A fine Roman micromosaic and marble panel
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A fine Roman micromosaic and marble panel


A fine Roman micromosaic and marble panel
By Antonio Aguatti, after a painting by Wenceslas Peter, First half 19th Century
The rectangular central panel depicting three hounds attacking a fox, signed Aguatti in the mosaic to the lower right, within a border of alternating bands of red, black and verde antico marble
The central panel: 9 5/8 x 6 7/8 in. (24.5 x 17.5 cm.); Overall: 17 1/8 x 14 1/8 in. (43.5 x 35.8 cm.)
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Lot Essay

A member of the dynasty of highly successful mosaicists, Antonio Aguatti (or Aquatti) was noted as being one of the most distinguished micromosaic artists of his era. His studio, located at 96 Piazza di Spagna, was also credited with the technique of fusing different colours of micromosaic, allowing for a more painterly quality to the medium. In 1810 his work was shown at the Capitoline exhibition of 'Roman Works of Art and Industry', held at the Campidoglio, and from 1832 until his death in 1846 he was professor of mosaics at the Vatican workshops.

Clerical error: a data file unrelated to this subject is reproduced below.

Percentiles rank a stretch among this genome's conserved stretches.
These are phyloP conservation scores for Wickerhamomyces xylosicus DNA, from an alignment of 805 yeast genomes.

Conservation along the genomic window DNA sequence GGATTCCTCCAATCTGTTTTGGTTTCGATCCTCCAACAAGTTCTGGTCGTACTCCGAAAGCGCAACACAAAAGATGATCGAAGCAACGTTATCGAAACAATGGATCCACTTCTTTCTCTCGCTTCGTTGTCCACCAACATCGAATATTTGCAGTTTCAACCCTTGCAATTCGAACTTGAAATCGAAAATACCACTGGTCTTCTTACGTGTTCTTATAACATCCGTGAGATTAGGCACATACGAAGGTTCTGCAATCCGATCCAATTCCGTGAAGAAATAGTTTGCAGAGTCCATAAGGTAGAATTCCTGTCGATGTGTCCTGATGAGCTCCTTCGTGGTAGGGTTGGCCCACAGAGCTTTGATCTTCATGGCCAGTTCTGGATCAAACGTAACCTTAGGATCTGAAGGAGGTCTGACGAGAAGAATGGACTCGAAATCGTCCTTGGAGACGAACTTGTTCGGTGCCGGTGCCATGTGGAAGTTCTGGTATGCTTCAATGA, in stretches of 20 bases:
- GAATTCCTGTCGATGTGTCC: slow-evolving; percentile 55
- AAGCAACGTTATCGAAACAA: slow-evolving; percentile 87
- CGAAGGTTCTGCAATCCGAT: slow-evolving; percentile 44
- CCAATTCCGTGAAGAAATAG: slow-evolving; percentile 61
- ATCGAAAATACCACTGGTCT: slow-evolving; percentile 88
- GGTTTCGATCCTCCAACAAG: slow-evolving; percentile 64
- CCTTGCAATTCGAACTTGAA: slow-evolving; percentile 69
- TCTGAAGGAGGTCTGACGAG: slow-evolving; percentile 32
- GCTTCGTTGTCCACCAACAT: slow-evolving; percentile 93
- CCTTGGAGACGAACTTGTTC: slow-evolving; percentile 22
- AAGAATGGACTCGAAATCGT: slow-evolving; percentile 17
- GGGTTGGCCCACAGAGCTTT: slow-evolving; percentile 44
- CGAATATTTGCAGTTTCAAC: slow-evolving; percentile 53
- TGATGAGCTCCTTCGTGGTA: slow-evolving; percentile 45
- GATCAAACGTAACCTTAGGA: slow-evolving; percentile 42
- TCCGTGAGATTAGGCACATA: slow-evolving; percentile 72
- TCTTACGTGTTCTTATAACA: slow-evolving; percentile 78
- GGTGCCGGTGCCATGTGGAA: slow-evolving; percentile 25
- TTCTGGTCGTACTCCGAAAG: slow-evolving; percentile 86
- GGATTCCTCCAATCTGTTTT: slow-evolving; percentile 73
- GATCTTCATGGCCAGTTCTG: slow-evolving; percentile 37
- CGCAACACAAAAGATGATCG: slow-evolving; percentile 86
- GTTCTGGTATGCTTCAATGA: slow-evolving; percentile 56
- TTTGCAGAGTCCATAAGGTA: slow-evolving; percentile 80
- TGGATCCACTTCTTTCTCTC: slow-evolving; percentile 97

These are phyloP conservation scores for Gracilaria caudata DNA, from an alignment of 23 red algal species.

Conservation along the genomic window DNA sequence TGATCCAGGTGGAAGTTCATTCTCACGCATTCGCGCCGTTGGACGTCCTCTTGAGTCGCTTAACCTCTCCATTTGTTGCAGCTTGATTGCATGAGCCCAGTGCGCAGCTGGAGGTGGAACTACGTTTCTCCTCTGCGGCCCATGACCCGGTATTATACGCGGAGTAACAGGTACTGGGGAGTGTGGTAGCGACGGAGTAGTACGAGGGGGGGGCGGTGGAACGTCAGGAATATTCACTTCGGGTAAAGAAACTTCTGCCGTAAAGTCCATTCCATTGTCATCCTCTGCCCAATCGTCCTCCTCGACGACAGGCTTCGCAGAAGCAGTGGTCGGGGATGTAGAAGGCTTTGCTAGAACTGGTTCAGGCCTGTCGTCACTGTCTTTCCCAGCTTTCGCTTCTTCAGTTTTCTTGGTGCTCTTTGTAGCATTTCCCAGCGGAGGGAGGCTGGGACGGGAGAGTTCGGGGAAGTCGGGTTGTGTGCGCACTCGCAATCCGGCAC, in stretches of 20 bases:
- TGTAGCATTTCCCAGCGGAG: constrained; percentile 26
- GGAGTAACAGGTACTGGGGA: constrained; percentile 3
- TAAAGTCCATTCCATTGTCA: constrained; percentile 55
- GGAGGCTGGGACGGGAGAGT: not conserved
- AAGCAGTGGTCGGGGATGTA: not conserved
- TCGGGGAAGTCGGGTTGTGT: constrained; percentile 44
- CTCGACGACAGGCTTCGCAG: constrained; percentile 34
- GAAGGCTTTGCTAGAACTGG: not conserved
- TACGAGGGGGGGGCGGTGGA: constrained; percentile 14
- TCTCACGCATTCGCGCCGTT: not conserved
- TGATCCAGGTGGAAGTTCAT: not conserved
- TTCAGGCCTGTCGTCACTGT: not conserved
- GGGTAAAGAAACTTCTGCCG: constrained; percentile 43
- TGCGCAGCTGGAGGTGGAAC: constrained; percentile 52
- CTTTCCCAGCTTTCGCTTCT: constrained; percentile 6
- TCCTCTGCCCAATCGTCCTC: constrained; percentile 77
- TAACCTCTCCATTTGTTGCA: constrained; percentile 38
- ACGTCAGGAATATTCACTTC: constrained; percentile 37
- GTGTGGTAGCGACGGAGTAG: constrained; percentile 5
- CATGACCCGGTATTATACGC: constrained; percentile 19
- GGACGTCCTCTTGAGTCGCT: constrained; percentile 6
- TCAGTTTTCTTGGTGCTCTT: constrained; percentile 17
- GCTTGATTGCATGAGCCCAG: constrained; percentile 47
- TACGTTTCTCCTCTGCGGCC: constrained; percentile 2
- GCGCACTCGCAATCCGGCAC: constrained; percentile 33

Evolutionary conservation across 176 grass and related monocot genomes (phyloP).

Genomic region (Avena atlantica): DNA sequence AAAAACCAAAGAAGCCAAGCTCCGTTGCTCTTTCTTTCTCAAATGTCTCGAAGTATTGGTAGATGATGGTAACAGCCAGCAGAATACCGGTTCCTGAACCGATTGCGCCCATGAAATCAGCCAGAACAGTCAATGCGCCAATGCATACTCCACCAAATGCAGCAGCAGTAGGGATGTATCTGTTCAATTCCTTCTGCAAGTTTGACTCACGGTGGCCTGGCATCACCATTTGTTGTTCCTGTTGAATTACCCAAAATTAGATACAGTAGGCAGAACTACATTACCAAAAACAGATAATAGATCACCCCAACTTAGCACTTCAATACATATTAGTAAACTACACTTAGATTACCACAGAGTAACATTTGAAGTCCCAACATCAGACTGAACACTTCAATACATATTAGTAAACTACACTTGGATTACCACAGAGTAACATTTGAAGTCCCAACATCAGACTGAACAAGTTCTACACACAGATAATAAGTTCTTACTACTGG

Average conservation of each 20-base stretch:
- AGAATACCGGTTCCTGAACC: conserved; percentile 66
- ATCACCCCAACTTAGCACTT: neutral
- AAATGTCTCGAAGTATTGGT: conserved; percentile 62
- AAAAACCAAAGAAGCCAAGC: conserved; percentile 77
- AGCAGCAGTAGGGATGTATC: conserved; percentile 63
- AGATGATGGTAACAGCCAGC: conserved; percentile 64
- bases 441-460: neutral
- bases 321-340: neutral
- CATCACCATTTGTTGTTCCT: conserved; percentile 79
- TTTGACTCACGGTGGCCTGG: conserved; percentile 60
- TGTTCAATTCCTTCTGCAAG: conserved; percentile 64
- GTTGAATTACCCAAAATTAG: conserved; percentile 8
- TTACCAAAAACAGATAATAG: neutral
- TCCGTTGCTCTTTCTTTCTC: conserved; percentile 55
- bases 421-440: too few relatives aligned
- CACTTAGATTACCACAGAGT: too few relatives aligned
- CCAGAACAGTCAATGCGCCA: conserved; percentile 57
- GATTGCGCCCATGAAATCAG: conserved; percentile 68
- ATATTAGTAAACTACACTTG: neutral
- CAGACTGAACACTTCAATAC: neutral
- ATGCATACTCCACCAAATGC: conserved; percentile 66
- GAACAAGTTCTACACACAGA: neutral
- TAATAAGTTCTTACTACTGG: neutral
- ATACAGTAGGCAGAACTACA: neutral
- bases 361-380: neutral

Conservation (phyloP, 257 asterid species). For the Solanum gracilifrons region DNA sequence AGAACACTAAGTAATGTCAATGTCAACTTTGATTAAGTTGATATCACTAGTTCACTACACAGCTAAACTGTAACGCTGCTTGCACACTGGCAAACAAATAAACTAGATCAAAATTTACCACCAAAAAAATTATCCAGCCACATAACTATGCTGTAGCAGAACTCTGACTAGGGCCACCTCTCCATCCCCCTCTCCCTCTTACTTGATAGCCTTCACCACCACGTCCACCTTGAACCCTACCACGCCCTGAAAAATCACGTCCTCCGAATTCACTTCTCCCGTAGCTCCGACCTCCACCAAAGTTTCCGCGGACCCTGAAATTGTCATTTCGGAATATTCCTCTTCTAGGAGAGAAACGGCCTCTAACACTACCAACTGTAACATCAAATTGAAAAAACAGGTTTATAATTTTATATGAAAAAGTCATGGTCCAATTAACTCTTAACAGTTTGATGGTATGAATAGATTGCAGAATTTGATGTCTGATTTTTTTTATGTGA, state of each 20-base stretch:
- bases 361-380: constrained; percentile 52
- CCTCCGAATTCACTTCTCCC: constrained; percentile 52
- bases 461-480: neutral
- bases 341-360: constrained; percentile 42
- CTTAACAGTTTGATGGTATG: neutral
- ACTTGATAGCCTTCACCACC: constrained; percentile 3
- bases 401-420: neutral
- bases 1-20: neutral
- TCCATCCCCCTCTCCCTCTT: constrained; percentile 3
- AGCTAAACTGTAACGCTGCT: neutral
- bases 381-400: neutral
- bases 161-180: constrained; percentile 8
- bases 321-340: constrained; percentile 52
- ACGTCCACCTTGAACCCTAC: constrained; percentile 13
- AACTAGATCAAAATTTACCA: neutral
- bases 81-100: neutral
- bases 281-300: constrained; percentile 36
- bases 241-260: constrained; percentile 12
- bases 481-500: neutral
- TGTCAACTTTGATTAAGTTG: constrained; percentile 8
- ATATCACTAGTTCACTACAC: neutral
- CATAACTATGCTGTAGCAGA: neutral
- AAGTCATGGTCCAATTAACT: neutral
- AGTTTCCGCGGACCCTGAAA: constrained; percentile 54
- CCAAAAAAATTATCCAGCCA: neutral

The source for the scene depicted in this fine micromosaic by Aguatti is almost certainly a print or painting by the Bohemian-born artist, Wenceslaus Peter (d. 1829). Peter spent his working life in Rome, where he achieved considerable fame as the finest animal painter of the age. Perhaps his largest commission was a series of 162 animal paintings to decorate the entrance hall of the Villa Borghese for Prince Marcantonio Borghese. Peter's fame was such that his works were often interpreted in other mediums, most notably micromosaics.

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